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  • The “German” Reign of Empress AnnaRussia’s Disciplinary Moment?
  • Igor Fedyukin (bio)

A fictional dialogue that appears to have circulated relatively widely in the 18th century in manuscript form purports to convey reflections on Russia’s current affairs by two soldiers in the summer of 1743. The soldiers begin by commenting favorably and self-assuredly on Russia’s performance in the ongoing war with Sweden, which is then juxtaposed to the abuses and outrages perpetrated by the “German” clique during the previous reign, that of Empress Anna Ioannovna (r. 1730–40). Because one of the soldiers participated in Anna’s war against the Ottomans, his reflections are very much centered on Field Marshal Burkhard Christoph von Münnich (1683–1767), who commanded Russian forces in that conflict. Unlike some other “Germans,” von Münnich is not faulted for corruption: instead he is accused primarily of needless cruelty—insisting on pedantically following the formalities of military discipline and failing to care about the hardships that the troop endured due to his pedantry. “Even elderly and distinguished colonels” would be punished “for the most trivial things”: for example, whenever von Münnich happened to notice that “an officer has a tie which is not white or his wig is not powdered; but who would care about this on the steppe?”1

This dialogue sums up nicely the narrative of the 1730s as the era of a “German yoke,” with its corruption, nepotism, oppression of the good Russian servitors, and, yes, petty and cruel pedantry. This narrative was very much a truism in 19th-century historiography and in the popular [End Page 363] imagination; from there it was transmitted, in a still cruder form, into Soviet textbooks. There are very good reasons, of course, to view this narrative with great skepticism, as it reflects a propaganda campaign launched by Empress Elizabeth in the 1740s to legitimize her coup. It also reflects the emergence of Romantic (and eventually, less than romantic) Russian nationalism in the 19th century, for which the “German” served as an important “other” against whom “Russianness” was imagined and defined.2 Scholars argue convincingly that while the German-speaking ministers may have been corrupt and prone to promote their clients, no less so were the “good Russian patriots”; that the repressions that took place during this decade were neither broader nor significantly bloodier than during Peter’s reign; and that political alignments of Anna’s era were not defined by “Germanness” or “Russianness.”3 The “German party” as a political faction or clique simply did not exist.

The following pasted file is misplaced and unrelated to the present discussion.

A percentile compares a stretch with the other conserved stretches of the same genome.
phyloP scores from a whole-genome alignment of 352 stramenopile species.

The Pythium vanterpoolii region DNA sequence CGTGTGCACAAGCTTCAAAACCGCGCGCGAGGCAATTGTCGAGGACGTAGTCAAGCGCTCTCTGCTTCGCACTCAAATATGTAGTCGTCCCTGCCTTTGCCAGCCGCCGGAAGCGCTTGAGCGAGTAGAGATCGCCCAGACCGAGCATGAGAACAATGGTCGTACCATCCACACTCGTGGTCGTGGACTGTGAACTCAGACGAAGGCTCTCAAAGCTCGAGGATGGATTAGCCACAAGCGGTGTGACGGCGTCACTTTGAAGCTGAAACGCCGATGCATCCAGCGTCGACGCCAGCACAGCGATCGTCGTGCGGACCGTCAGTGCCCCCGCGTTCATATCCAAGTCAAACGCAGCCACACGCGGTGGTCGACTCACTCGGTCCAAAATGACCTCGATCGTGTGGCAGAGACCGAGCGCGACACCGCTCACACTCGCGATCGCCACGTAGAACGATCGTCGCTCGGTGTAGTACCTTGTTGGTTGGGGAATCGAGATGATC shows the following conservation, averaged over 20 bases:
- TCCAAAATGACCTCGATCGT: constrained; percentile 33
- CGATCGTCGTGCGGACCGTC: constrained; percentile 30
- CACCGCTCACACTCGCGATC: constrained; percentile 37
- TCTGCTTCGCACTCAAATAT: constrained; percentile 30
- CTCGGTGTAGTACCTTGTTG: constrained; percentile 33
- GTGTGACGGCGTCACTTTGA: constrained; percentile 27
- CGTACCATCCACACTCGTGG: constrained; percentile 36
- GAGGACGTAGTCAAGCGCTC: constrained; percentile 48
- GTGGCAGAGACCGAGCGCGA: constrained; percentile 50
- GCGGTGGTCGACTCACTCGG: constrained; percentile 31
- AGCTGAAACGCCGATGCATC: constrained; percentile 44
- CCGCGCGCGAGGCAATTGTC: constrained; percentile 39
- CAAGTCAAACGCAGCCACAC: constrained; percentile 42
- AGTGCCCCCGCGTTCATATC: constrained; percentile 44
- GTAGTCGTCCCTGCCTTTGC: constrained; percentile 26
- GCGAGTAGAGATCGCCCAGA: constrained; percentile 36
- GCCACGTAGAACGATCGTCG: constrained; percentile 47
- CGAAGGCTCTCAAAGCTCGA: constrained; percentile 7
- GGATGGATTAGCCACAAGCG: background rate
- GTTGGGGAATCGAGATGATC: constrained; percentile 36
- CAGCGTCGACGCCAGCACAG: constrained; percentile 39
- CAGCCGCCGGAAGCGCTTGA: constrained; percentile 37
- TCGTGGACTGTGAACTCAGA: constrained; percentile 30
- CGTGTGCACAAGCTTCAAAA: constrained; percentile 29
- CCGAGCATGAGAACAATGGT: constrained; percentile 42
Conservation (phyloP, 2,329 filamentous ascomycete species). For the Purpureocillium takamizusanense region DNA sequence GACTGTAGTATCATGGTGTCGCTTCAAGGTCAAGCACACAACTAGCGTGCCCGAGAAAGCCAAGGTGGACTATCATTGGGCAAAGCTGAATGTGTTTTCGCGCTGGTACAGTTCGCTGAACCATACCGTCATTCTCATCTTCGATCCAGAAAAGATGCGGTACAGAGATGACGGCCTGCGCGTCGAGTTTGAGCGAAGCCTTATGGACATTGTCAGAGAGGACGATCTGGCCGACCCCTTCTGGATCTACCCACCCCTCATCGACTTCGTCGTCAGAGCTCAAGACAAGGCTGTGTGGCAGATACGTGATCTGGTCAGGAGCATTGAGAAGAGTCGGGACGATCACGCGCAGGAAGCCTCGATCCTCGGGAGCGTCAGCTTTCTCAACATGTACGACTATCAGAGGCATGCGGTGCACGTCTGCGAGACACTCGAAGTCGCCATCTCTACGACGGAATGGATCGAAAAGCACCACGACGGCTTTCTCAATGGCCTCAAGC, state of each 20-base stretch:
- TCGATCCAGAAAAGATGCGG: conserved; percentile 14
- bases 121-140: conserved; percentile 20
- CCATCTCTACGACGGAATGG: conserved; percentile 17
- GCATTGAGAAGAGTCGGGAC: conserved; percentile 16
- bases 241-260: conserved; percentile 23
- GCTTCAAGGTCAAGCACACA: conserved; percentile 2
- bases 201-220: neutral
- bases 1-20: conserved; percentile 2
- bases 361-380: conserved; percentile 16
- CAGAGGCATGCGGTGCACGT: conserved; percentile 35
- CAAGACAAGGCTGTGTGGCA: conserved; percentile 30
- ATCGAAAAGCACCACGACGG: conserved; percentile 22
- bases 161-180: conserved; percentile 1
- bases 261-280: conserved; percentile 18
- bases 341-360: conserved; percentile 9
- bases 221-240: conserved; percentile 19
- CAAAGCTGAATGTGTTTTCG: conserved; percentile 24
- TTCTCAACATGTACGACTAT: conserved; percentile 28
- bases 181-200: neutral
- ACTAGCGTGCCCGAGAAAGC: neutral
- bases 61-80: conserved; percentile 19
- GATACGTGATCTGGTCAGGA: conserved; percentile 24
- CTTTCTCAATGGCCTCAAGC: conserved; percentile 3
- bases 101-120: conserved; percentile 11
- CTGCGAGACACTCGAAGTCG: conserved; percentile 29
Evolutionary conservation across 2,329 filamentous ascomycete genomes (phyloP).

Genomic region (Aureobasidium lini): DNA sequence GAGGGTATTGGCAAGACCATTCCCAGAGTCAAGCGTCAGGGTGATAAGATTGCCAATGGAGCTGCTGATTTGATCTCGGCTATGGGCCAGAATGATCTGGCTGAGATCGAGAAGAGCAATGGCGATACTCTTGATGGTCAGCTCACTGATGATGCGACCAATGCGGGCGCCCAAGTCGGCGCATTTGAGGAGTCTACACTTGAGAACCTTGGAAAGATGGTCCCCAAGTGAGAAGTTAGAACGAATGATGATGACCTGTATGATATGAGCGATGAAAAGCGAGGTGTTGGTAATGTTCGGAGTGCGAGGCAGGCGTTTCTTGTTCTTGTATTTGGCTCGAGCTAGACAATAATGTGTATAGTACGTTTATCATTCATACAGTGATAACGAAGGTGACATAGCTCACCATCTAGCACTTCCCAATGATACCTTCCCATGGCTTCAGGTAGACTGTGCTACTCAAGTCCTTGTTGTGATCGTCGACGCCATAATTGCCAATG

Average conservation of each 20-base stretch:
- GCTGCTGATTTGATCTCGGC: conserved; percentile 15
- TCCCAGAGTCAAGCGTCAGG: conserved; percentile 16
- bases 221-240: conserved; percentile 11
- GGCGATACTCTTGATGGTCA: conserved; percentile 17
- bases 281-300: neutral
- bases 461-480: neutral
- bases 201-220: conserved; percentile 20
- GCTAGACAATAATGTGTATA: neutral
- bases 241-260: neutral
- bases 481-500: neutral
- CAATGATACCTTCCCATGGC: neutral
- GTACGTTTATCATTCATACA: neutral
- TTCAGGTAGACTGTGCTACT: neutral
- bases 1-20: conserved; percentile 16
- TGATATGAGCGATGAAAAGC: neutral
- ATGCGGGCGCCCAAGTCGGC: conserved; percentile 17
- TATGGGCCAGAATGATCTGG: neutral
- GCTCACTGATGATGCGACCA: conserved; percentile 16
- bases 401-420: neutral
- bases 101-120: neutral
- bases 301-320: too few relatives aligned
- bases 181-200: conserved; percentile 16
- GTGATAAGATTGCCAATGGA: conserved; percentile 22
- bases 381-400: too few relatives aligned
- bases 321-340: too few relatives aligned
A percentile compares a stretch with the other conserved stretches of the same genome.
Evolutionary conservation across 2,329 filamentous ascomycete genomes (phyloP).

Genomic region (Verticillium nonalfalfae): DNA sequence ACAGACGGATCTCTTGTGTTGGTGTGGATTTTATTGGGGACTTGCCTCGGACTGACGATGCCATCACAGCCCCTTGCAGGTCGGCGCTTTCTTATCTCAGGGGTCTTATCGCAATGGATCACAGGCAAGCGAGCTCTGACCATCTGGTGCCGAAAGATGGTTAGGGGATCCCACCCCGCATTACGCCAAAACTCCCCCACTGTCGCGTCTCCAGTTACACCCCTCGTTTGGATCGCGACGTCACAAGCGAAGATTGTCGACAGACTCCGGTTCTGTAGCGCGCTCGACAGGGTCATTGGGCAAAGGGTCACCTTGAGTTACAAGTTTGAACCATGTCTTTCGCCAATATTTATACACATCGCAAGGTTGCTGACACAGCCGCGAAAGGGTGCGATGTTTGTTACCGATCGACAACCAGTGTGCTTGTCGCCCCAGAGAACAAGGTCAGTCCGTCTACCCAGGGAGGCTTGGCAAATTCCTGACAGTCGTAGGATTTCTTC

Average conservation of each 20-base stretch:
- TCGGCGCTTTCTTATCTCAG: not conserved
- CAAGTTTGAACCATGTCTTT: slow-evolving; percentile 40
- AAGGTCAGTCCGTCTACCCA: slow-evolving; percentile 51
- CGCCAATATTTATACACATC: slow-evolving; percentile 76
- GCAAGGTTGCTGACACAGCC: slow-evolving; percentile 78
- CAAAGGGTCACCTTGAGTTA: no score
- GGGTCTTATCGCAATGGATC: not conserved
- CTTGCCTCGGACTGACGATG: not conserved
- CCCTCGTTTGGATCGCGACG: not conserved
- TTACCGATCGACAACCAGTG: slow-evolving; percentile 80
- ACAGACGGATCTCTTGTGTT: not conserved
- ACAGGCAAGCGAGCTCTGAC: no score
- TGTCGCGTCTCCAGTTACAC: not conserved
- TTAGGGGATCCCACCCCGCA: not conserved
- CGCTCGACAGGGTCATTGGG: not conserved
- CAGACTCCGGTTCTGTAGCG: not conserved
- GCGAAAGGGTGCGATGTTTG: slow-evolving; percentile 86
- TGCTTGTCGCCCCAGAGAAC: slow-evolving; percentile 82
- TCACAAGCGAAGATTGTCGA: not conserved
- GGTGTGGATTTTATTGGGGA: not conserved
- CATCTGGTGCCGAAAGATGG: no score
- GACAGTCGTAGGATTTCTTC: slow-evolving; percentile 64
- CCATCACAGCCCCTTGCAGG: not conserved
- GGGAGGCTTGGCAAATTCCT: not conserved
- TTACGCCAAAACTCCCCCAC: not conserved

This article argues, however, that this is not a reason to ignore the “foreignness” of the key ministers of the 1730s altogether. In fact, the supposed association of “Germans” with the strict, mindless observance of discipline that we find in the 1743 dialogue, as well as in other texts, might actually be hinting at something important. The key to understanding Anna’s era, I propose here, may be thinking of her “German” officials not in terms [End Page 364] of their ethnicity (for whether they conceived of themselves as “Germans” is questionable, and it is even more questionable whether they felt any affinities to one another on that account) but rather in terms of their relationship to certain peculiar anthropological sensibilities. While these sensibilities did not necessarily translate into a coherent, much less a coherently formulated, policy program, it appears at the very least plausible that these sensibilities could be reflected, however vaguely, in these ministers’ basic “administrative instincts,” in the ways in which they saw human nature and understood human interactions—and that this, in turn, shaped the policy choices they made at the helm of the Russian Empire.

More specifically, I propose that taking the Pietist sympathies and connections of Anna’s key ministers as our point of departure allows us to tentatively identify shared patterns and meaning in a variety of policy initiatives pursued by these dignitaries that hitherto have not been adequately explained. In particular, I explore the reorganization of noble service, the promotion of education, and religious policies. Overall, I stress two themes. First is the focus on “interiorization”—that is, on the alleged difference between external (false...


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pp. 363-384
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